Trenton – In an effort to encourage the use of low carbon concrete throughout the state, the Senate Environment and Energy Committee today approved legislation sponsored by Senator Linda Greenstein and Senator Troy Singleton that would provide corporation business tax (CBT) credits and gross income tax (GIT) credits to concrete manufacturers that deliver certain forms of concrete associated with reduced greenhouse gas emissions for State-funded construction and improvement projects that require the use of 50 or more cubic yards of concrete.
“More than 10 billion tons of concrete are produced globally each year, with state and local governments accounting for 40 percent of all concrete consumption,” said Senator Greenstein (D-Mercer/Middlesex). “As the demand for this material continues to grow, we must ensure we are doing all that we can to lower the harmful emissions released during the production of concrete. By encouraging the use of low embodied carbon concrete, we will be able to drastically decrease our carbon emissions while still meeting the demands of construction projects. This bill would be an important step towards decarbonization in New Jersey and ensure that future generations will be able to enjoy our beautiful state and all that it offers.”
The bill, S-287, would provide a CBT or GIT credit to concrete manufacturers that deliver low embodied carbon concrete, equaling up to five percent of the project’s total concrete cost. The bill would also provide a CBT credit for the delivery of concrete that incorporates carbon capture, utilization, and storage, equaling up to three percent of the cost of concrete. Additionally, CBT credits would be provided to taxpayers that produce concrete or a major component of concrete for the costs of conducting environmental product declaration analyses.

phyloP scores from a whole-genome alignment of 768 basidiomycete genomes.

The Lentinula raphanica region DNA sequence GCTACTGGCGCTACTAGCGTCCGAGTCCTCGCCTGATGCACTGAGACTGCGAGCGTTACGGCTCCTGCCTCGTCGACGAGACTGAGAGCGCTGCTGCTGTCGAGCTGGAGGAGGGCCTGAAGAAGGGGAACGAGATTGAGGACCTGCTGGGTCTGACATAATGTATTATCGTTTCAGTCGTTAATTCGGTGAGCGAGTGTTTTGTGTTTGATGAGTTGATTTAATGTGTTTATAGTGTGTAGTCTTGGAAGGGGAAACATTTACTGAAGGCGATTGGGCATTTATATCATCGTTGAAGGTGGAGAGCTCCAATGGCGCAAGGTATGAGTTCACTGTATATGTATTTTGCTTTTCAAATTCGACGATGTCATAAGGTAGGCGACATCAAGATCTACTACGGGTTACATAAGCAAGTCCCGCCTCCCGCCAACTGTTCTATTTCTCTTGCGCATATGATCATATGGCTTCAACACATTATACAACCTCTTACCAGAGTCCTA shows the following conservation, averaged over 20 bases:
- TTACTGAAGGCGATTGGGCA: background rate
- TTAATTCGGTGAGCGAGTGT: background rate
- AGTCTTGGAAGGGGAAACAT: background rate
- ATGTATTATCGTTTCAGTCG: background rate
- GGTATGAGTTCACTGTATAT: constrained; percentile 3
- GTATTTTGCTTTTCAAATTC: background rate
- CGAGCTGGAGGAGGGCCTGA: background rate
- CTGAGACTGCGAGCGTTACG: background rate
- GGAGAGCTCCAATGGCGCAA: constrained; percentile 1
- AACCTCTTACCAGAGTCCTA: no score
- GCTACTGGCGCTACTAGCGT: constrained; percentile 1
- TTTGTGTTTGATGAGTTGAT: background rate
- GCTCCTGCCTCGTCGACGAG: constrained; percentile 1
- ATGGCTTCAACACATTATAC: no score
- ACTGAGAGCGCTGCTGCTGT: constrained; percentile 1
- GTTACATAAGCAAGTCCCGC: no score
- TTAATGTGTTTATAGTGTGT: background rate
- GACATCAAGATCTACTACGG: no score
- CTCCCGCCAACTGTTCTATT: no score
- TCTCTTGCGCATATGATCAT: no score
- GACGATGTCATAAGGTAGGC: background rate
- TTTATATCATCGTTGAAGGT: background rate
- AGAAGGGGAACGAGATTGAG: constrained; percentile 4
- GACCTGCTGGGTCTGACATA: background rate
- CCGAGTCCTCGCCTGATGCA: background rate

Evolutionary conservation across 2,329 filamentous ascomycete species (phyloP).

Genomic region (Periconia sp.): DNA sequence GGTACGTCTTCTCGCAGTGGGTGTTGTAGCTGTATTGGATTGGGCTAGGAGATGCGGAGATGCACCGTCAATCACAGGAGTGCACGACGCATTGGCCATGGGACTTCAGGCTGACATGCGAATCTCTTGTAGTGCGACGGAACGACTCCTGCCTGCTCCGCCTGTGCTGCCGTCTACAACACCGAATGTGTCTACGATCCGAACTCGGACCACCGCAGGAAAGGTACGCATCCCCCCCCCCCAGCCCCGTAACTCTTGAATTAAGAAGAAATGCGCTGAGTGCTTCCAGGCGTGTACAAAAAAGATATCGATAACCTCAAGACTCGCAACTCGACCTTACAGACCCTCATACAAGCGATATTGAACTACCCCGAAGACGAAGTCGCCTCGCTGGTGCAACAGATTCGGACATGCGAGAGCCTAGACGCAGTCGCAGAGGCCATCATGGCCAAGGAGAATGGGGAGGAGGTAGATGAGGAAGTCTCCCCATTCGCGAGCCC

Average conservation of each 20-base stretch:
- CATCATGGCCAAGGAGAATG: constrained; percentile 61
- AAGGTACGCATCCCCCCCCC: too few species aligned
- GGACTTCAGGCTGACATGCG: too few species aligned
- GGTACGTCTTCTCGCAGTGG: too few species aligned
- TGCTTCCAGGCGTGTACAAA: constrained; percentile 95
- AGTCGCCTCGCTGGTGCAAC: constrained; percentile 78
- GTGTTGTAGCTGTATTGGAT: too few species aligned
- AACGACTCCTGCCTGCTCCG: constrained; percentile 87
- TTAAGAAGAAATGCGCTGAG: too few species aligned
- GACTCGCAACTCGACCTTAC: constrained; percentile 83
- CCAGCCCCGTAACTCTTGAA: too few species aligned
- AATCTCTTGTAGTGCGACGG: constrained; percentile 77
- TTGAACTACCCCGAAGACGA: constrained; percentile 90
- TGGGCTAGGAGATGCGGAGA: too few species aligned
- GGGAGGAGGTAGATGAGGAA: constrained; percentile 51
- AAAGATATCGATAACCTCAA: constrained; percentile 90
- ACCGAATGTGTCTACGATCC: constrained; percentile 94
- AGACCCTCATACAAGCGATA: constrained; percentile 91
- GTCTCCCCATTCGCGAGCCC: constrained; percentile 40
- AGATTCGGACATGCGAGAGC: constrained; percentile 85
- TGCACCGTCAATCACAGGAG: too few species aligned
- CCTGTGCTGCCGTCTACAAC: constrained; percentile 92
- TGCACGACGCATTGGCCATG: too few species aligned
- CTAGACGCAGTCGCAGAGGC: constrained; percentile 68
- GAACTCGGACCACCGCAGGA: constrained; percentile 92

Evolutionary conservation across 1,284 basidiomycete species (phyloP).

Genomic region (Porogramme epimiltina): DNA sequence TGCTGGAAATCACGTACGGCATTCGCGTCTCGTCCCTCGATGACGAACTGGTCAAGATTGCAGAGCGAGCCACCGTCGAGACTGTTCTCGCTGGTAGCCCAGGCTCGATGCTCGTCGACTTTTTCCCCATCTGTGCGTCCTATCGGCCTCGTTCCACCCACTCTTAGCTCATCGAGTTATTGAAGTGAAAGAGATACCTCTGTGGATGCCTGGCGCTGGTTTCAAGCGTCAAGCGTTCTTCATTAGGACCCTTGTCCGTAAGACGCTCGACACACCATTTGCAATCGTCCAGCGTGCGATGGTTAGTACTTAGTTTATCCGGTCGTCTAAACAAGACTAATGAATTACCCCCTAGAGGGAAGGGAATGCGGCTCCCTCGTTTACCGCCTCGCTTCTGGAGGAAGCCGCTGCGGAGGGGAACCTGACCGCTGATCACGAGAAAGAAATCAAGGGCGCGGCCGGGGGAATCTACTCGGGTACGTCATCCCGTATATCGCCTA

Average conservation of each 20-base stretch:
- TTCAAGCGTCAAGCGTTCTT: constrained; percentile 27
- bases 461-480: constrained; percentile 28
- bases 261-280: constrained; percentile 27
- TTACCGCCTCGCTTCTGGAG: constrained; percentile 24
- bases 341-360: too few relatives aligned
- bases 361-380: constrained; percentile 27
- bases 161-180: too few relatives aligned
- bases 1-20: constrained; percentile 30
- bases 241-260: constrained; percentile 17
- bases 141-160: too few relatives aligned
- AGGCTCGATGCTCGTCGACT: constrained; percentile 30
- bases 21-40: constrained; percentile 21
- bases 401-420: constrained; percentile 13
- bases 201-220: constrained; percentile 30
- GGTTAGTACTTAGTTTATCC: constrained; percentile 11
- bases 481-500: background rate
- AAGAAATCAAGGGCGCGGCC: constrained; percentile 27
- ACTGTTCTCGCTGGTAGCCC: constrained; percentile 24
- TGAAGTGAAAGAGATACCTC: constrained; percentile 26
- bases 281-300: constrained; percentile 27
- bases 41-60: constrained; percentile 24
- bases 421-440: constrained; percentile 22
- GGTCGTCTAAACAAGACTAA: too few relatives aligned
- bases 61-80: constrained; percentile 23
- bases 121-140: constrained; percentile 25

“Carbon is the second most consumed material on Earth after water and it is responsible for almost eight percent of the world’s carbon dioxide emissions,” said Senator Singleton (D-Burlington). “Currently, the State has a goal to curb carbon emissions by 2050. With this proposal, we’re incentivizing the production of low carbon concrete with an eye toward that goal.”
Under the bill, the Department of Environmental Protection would be authorized to determine formula for the tax credit amounts, providing that the amount of the tax credits would be proportional to the reduction in greenhouse gas emissions below the baseline that is achieved by the concrete. An individual concrete manufacturer would be limited to a maximum CBT credit of $1 million annually. The cumulative total of tax credits issued annually would be capped at $10 million.
The bill was released from committee by a vote of 5-0.